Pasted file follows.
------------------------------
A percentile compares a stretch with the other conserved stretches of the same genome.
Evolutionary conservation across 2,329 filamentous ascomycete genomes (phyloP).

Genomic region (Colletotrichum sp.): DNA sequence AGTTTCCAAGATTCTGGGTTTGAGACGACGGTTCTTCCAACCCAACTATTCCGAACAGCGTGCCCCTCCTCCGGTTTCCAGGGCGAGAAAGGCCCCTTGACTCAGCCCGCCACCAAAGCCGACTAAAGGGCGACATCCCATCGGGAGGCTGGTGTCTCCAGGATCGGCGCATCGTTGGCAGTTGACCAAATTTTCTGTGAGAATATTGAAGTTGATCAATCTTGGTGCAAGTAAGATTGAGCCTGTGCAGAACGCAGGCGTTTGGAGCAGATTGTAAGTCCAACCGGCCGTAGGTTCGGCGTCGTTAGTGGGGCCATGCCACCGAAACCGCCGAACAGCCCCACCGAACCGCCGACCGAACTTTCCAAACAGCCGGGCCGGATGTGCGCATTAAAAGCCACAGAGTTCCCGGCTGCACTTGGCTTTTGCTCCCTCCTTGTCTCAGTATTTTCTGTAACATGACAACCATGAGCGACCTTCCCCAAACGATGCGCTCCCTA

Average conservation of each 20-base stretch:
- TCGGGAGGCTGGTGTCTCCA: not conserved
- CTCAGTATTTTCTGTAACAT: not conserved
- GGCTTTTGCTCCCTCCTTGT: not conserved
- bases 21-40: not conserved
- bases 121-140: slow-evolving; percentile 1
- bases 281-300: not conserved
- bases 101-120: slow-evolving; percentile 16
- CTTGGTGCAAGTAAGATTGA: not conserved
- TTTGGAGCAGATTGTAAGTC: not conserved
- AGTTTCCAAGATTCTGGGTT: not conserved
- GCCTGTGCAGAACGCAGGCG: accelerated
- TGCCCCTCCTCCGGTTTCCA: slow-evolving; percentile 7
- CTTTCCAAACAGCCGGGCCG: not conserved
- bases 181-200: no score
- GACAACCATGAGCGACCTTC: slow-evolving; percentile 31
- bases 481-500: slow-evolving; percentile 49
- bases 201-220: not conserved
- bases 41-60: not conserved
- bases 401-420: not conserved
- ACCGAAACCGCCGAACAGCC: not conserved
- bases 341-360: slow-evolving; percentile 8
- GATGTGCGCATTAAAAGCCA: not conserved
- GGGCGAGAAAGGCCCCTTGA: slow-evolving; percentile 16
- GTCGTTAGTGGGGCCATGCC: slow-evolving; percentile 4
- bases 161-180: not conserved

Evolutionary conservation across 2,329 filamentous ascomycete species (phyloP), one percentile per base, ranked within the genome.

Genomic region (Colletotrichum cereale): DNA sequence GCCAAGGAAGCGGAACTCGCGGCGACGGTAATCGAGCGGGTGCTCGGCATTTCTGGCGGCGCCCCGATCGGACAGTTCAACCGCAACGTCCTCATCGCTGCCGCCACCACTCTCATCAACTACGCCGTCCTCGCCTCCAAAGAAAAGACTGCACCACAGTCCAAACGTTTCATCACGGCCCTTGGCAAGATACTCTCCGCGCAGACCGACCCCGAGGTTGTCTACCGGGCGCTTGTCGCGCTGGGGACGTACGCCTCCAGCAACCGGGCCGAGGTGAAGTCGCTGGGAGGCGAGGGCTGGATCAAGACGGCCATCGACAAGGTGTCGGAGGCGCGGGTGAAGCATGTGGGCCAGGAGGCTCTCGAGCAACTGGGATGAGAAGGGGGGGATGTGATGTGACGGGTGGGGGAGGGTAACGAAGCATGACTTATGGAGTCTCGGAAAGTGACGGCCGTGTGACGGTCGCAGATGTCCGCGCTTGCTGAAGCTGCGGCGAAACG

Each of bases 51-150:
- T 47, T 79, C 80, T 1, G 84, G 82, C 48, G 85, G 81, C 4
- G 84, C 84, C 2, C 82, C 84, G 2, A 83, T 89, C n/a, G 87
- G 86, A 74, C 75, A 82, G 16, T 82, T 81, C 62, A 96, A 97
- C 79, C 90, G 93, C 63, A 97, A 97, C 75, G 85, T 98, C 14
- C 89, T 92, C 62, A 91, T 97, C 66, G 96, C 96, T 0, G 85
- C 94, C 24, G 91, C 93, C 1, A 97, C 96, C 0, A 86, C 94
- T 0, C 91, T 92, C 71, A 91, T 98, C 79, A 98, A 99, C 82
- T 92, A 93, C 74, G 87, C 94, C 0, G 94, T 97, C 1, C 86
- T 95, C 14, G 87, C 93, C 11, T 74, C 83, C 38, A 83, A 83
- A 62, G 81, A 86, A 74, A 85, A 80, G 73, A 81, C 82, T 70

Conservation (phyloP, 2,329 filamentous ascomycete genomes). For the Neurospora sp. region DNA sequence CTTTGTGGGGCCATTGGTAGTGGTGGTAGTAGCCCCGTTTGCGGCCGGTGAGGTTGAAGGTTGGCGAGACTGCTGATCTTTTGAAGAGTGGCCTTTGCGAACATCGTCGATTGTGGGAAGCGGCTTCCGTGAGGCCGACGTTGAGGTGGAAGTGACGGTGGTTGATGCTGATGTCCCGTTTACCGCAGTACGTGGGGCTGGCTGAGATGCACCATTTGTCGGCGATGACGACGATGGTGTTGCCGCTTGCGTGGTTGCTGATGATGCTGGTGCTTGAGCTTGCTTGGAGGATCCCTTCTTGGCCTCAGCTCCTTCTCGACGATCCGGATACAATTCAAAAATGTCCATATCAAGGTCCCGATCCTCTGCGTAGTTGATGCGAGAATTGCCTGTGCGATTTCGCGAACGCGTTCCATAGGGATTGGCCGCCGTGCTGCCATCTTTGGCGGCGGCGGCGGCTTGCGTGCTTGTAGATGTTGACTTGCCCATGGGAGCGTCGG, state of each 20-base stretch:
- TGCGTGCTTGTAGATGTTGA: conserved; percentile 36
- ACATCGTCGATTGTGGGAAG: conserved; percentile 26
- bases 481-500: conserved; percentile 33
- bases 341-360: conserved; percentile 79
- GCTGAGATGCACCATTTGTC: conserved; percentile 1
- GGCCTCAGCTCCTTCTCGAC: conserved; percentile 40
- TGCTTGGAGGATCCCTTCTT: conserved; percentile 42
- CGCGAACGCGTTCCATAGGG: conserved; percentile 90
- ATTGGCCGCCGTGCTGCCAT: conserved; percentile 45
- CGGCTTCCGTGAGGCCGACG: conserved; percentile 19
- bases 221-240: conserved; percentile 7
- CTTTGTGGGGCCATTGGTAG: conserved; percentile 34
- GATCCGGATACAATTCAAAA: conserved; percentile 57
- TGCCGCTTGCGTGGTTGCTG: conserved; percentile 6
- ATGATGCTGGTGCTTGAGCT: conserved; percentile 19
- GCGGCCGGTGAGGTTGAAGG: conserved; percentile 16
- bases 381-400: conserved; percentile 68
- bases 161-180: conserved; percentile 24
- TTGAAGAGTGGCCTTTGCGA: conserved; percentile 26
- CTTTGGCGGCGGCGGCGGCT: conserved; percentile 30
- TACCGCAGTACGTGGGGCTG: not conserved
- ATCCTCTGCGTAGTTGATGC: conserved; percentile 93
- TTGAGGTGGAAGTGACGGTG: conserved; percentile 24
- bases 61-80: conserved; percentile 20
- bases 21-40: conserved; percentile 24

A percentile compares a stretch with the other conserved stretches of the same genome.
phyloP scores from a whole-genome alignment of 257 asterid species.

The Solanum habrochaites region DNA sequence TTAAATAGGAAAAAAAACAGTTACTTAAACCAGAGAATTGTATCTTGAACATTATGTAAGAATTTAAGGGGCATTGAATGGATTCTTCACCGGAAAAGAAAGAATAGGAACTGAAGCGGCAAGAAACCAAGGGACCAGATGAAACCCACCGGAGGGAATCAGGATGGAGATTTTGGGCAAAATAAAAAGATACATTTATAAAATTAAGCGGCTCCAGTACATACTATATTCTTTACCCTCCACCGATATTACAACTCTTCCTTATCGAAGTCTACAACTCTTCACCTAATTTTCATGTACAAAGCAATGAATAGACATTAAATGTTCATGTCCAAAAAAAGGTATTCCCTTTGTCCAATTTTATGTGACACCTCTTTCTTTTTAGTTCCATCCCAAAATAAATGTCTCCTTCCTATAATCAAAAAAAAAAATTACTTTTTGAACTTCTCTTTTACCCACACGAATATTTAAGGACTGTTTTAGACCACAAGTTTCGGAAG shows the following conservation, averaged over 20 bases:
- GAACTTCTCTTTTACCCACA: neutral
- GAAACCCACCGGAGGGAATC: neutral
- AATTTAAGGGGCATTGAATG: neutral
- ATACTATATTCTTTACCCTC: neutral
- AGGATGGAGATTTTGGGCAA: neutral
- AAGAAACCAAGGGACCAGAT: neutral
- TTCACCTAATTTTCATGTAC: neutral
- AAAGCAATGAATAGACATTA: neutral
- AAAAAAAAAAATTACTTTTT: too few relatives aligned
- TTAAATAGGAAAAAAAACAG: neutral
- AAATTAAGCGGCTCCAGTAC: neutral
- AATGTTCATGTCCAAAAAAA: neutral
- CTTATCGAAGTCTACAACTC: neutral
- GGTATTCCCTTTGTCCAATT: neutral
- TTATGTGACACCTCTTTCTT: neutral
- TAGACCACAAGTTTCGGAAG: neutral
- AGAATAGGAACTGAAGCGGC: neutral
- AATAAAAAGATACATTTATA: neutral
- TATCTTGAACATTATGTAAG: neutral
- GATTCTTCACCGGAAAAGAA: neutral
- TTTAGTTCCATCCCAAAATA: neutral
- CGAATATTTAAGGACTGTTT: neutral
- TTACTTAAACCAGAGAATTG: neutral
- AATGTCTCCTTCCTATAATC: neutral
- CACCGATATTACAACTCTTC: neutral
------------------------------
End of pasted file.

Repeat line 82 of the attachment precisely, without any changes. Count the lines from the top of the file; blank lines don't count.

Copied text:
- AAATTAAGCGGCTCCAGTAC: neutral